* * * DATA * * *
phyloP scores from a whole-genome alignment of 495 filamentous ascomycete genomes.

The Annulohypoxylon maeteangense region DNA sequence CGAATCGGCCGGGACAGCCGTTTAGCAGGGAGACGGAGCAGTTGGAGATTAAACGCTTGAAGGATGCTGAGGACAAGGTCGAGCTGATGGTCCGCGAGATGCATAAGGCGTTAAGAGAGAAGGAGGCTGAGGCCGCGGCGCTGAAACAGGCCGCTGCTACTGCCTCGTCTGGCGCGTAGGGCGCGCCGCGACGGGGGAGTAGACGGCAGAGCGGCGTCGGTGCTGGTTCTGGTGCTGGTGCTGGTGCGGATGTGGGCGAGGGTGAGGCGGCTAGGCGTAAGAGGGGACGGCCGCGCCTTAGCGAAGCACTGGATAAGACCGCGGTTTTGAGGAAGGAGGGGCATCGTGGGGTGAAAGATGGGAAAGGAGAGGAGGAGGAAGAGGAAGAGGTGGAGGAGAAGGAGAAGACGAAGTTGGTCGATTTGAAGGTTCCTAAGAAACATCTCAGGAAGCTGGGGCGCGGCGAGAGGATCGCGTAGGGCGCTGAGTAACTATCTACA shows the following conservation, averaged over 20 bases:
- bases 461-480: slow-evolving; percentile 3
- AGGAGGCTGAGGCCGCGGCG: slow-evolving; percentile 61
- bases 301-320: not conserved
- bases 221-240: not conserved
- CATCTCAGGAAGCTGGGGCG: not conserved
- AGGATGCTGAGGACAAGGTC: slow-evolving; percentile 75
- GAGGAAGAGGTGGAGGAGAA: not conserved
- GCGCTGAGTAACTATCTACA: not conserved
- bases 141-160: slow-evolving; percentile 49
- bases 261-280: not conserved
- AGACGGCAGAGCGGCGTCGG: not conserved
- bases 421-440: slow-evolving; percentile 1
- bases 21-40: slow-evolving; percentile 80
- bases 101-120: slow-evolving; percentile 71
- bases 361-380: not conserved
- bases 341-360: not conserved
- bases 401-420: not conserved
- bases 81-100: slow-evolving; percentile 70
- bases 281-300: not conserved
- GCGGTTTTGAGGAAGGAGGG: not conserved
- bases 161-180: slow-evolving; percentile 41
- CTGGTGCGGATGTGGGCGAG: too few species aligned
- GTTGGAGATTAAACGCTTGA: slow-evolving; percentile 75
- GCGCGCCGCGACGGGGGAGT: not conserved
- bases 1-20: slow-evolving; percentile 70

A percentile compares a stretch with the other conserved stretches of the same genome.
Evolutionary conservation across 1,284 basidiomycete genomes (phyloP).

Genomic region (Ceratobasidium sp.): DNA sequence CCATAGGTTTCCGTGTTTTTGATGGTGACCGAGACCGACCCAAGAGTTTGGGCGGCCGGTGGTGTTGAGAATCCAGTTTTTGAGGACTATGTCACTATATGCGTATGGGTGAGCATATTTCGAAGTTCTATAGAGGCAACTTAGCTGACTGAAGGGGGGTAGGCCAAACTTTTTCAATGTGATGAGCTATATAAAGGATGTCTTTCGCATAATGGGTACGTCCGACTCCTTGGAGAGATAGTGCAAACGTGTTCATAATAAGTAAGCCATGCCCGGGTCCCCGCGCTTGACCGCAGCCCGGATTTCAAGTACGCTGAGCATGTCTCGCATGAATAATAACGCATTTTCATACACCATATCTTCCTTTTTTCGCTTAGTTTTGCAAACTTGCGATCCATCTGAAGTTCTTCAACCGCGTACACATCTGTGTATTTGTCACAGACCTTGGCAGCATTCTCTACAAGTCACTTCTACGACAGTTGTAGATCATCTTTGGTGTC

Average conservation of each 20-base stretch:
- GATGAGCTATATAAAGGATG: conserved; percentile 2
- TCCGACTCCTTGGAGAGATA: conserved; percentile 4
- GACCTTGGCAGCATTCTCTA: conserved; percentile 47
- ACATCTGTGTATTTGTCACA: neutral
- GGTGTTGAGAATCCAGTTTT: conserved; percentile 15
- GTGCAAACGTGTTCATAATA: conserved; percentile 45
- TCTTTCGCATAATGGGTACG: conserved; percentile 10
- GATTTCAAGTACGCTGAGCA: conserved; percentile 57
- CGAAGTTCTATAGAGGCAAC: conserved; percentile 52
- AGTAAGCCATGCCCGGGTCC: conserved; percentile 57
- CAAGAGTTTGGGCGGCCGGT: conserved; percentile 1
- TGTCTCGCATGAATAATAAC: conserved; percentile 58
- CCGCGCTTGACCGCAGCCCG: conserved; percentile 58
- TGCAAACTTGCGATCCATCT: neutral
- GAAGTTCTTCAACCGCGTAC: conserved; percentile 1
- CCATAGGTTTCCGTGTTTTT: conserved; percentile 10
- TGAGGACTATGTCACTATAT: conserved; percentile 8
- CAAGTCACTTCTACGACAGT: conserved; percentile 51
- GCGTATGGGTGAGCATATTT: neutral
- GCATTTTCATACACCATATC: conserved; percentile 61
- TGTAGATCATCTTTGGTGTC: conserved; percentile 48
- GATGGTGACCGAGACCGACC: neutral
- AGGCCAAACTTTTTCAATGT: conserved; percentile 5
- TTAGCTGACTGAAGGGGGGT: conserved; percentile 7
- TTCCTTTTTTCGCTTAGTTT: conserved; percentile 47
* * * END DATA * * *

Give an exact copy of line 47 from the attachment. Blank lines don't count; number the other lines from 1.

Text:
- CCATAGGTTTCCGTGTTTTT: conserved; percentile 10